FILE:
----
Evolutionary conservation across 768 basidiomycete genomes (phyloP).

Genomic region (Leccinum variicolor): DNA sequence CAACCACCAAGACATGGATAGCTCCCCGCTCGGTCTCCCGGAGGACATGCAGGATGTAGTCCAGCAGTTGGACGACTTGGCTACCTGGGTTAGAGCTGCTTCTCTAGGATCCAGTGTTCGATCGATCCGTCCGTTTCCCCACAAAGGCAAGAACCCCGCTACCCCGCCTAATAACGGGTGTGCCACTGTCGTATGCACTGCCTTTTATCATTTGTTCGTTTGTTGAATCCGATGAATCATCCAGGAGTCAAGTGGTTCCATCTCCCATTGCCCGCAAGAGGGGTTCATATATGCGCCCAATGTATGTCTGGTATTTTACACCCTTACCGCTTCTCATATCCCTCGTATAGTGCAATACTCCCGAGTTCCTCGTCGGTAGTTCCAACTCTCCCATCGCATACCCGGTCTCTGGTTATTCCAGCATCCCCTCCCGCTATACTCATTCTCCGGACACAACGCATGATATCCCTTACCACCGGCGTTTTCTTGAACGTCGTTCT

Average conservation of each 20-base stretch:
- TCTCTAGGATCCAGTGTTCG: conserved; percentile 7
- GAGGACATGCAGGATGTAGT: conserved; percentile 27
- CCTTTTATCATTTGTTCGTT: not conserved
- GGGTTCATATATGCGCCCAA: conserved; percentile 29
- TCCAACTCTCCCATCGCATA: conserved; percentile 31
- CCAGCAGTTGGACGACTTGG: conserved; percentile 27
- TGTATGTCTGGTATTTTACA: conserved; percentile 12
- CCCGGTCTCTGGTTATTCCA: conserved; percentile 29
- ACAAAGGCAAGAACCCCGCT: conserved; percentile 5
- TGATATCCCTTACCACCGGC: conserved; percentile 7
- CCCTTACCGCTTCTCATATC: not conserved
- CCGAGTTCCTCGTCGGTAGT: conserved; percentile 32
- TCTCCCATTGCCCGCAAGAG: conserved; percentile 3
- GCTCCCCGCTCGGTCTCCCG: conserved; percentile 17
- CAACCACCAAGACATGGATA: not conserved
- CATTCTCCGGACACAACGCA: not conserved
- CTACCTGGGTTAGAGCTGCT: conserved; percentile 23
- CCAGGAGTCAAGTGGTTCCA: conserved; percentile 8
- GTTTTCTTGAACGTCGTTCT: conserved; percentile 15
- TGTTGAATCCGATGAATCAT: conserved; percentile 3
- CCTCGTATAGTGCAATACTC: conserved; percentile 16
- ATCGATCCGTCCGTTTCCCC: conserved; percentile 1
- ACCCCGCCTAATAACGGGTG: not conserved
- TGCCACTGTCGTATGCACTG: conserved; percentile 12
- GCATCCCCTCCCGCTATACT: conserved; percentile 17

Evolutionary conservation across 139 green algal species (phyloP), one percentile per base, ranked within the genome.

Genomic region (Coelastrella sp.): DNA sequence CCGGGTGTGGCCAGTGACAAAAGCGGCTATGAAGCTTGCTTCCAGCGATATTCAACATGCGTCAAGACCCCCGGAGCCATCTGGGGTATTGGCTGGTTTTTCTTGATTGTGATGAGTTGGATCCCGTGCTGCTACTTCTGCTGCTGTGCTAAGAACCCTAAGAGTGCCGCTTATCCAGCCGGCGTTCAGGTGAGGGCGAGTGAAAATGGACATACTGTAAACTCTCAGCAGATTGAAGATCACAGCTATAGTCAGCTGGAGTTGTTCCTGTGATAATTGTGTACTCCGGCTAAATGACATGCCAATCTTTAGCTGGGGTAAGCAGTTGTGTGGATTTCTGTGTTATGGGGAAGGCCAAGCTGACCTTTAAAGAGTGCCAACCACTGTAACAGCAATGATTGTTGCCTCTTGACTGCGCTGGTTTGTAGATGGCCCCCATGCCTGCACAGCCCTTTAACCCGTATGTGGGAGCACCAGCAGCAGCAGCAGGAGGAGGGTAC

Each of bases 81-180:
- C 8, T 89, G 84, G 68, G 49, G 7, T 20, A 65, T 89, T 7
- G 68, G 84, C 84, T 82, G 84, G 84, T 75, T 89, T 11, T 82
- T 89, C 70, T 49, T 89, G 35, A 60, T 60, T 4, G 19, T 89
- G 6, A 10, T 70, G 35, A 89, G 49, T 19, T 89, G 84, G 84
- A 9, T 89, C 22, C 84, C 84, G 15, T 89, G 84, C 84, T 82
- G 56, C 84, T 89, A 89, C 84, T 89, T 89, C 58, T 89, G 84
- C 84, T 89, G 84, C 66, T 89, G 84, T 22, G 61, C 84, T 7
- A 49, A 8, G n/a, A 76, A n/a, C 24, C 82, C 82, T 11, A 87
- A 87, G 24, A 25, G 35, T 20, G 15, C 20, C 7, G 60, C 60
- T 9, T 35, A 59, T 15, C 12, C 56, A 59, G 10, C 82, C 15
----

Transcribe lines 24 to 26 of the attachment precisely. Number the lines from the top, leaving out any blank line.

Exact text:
- CCTCGTATAGTGCAATACTC: conserved; percentile 16
- ATCGATCCGTCCGTTTCCCC: conserved; percentile 1
- ACCCCGCCTAATAACGGGTG: not conserved